Stable isotope-assisted mass spectrometry reveals in vivo distribution, metabolism, and excretion of tire rubber-derived 6PPD-quinone in mice

Jing Zhang, Guodong Cao, Wei Wang, Han Qiao, Yi Chen, Xiaoxiao Wang, Fuyue Wang, Wenlan Liu, Zongwei Cai*

*Corresponding author for this work

Research output: Contribution to journalJournal articlepeer-review


6PPD-quinone (6PPD-Q) has been identified as a ubiquitous contaminant in the surrounding locality, including air particles, roadside soils, dust, and water. Recently, the prevalence of 6PPD-Q in human urine has accentuated the urgency for investigating its biological fate. To address this, we conducted a stable isotope-assisted high-resolution mass spectrometry (HRMS) assay to unveil the distribution, metabolism, excretion, and toxicokinetic properties of this contaminant in a mouse model. Mice were fed with a single dose of deuterated 6PPD-Q-d5 at human-relevant exposure levels. Results indicated that 6PPD-Q was quickly assimilated and distributed into bloodstream and main organs of mice, with the concentrations reaching peaks under 1 h following administration. Notably, 6PPD-Q was primarily distributed in the adipose tissue, marked by a significant Cmax (p < 0.05), followed by the kidney, lung, testis, liver, spleen, heart, and muscle. In addition, our measurement demonstrated that 6PPD-Q can penetrate the blood-brain barrier of mice within 0.5 h after exposure. The half-lives (t1/2) of 6PPD-Q in serum, lung, kidney, and spleen of mice were measured at 12.7 ± 0.3 h, 20.7 ± 1.4 h, 21.6 ± 5.3 h, and 20.6 ± 2.8 h, respectively. Using HRMS combined with isotope tracing techniques, two novel hydroxylated metabolites of 6PPD-Q in the mice liver were identified for the first time, which provides new insights into its rapid elimination in-vivo. Meanwhile, fecal excretion was identified as the main excretory pathway for 6PPD-Q and its hydroxylated metabolites. Collectively, our findings extend the current knowledge on the biological fate and exposure status of 6PPD-Q in a mouse model, which has the potential to be extrapolated to humans.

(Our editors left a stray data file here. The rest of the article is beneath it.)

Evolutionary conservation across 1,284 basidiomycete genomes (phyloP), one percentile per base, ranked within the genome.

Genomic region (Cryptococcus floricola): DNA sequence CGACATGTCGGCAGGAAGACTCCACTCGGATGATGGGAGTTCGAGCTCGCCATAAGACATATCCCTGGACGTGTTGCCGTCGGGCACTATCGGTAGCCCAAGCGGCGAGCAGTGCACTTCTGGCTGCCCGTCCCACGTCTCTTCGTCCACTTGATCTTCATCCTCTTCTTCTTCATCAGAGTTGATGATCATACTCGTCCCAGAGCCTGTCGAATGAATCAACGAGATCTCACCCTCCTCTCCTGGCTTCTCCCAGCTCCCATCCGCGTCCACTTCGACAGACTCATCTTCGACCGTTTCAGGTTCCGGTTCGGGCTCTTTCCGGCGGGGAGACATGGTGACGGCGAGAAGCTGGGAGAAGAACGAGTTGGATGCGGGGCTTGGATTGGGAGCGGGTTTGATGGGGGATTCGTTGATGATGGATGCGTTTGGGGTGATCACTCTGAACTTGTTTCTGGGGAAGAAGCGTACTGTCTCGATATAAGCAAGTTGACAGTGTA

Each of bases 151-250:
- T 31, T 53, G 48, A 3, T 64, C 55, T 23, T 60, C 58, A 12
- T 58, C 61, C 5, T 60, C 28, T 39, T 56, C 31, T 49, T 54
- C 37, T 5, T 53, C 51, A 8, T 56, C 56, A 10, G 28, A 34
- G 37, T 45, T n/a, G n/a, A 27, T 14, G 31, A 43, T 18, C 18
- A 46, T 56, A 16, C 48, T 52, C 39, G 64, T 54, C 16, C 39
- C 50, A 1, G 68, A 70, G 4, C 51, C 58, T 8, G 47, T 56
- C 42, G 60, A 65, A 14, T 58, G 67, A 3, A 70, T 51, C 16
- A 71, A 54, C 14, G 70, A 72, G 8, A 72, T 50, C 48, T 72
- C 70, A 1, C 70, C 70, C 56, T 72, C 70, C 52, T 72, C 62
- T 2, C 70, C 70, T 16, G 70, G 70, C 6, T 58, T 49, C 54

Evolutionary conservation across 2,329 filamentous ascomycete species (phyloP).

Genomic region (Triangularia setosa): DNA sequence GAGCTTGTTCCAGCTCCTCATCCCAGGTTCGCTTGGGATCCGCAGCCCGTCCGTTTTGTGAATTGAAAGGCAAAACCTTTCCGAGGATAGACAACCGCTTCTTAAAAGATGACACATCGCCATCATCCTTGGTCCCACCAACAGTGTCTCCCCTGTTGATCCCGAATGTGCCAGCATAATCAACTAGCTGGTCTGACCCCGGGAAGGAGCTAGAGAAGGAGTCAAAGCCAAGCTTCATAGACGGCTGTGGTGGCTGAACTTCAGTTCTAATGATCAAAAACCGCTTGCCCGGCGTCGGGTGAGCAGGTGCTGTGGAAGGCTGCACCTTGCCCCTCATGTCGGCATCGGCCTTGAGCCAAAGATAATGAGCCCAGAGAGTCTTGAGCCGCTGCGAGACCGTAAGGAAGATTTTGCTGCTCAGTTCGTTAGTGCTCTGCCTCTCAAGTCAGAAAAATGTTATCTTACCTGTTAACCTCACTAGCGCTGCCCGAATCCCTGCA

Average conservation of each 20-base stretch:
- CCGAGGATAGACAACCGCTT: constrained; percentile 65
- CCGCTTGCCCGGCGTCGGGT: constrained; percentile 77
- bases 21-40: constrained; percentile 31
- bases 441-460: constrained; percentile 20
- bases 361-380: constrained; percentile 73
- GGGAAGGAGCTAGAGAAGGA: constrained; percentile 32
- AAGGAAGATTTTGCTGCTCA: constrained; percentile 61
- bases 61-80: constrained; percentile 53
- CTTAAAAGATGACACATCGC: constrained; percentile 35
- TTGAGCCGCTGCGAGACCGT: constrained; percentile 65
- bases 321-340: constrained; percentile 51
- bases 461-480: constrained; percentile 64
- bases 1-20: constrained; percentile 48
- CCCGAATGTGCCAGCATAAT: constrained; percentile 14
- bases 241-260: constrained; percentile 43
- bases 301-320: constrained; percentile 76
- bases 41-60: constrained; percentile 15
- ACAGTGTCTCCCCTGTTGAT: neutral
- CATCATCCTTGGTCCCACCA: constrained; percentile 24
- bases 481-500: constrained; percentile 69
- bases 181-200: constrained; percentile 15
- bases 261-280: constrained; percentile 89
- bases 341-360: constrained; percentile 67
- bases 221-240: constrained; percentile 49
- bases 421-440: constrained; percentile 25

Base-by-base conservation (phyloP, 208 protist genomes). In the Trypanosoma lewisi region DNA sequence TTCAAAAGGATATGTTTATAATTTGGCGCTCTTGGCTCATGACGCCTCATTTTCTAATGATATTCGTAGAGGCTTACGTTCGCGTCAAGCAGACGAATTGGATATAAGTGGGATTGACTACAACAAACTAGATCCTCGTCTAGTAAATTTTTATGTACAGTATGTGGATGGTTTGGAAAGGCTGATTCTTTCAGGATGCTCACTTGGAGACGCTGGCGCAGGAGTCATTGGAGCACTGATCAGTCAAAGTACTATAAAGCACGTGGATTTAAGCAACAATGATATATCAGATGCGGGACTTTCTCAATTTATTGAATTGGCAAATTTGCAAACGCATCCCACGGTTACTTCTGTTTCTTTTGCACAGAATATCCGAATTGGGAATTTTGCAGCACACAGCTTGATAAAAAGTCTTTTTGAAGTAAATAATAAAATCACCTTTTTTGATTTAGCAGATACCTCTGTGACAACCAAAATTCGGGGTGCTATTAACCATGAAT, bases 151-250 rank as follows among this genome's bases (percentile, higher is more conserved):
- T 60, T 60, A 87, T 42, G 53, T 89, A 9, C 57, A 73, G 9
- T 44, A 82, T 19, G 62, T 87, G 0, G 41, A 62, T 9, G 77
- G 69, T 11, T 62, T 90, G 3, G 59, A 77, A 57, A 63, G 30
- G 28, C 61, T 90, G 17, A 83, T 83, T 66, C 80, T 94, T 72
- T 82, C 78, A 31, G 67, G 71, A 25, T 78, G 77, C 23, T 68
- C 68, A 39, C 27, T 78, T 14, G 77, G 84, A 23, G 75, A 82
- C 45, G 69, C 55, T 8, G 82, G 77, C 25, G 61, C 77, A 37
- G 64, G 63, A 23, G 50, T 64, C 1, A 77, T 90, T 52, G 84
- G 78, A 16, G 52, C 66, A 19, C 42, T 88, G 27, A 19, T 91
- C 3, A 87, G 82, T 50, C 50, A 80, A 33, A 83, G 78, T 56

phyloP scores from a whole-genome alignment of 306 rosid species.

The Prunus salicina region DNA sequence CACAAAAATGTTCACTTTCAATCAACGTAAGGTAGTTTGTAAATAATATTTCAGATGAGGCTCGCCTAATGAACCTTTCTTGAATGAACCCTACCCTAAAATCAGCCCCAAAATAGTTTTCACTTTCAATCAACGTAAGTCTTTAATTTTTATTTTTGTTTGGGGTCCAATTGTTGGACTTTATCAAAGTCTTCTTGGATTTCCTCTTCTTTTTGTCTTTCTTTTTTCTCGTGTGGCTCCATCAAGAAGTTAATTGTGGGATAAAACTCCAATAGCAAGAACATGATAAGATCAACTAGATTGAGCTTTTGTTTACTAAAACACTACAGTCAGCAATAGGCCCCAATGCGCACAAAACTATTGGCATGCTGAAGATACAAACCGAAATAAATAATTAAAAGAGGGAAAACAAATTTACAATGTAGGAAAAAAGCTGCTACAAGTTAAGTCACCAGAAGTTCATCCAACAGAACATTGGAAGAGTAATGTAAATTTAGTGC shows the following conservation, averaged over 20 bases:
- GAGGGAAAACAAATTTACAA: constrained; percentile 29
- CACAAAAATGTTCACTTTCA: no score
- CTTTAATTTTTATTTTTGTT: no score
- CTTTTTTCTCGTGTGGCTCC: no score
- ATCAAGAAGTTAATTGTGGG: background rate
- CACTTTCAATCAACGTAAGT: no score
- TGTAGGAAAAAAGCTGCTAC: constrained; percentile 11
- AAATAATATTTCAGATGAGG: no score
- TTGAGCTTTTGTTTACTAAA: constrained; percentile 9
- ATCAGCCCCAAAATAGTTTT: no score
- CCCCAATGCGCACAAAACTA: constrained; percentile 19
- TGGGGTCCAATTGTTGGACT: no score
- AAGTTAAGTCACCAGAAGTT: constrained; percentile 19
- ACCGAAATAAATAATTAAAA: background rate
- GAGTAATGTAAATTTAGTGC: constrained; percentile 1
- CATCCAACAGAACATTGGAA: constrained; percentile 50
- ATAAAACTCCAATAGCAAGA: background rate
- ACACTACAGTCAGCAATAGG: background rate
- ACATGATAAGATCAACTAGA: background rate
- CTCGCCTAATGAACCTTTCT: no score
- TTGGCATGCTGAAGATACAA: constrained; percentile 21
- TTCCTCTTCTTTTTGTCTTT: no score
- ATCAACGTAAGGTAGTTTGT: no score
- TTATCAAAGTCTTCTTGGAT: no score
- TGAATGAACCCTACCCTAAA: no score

Original languageEnglish
Article number169291
Number of pages8
JournalScience of the Total Environment
Early online date15 Dec 2023
Publication statusPublished - 20 Feb 2024

Scopus Subject Areas

  • Environmental Engineering
  • Environmental Chemistry
  • Waste Management and Disposal
  • Pollution

User-Defined Keywords

  • 6PPD-quinone
  • Emerging contaminant
  • High-resolution mass spectrometry
  • Isotope labeling
  • Toxicokinetics


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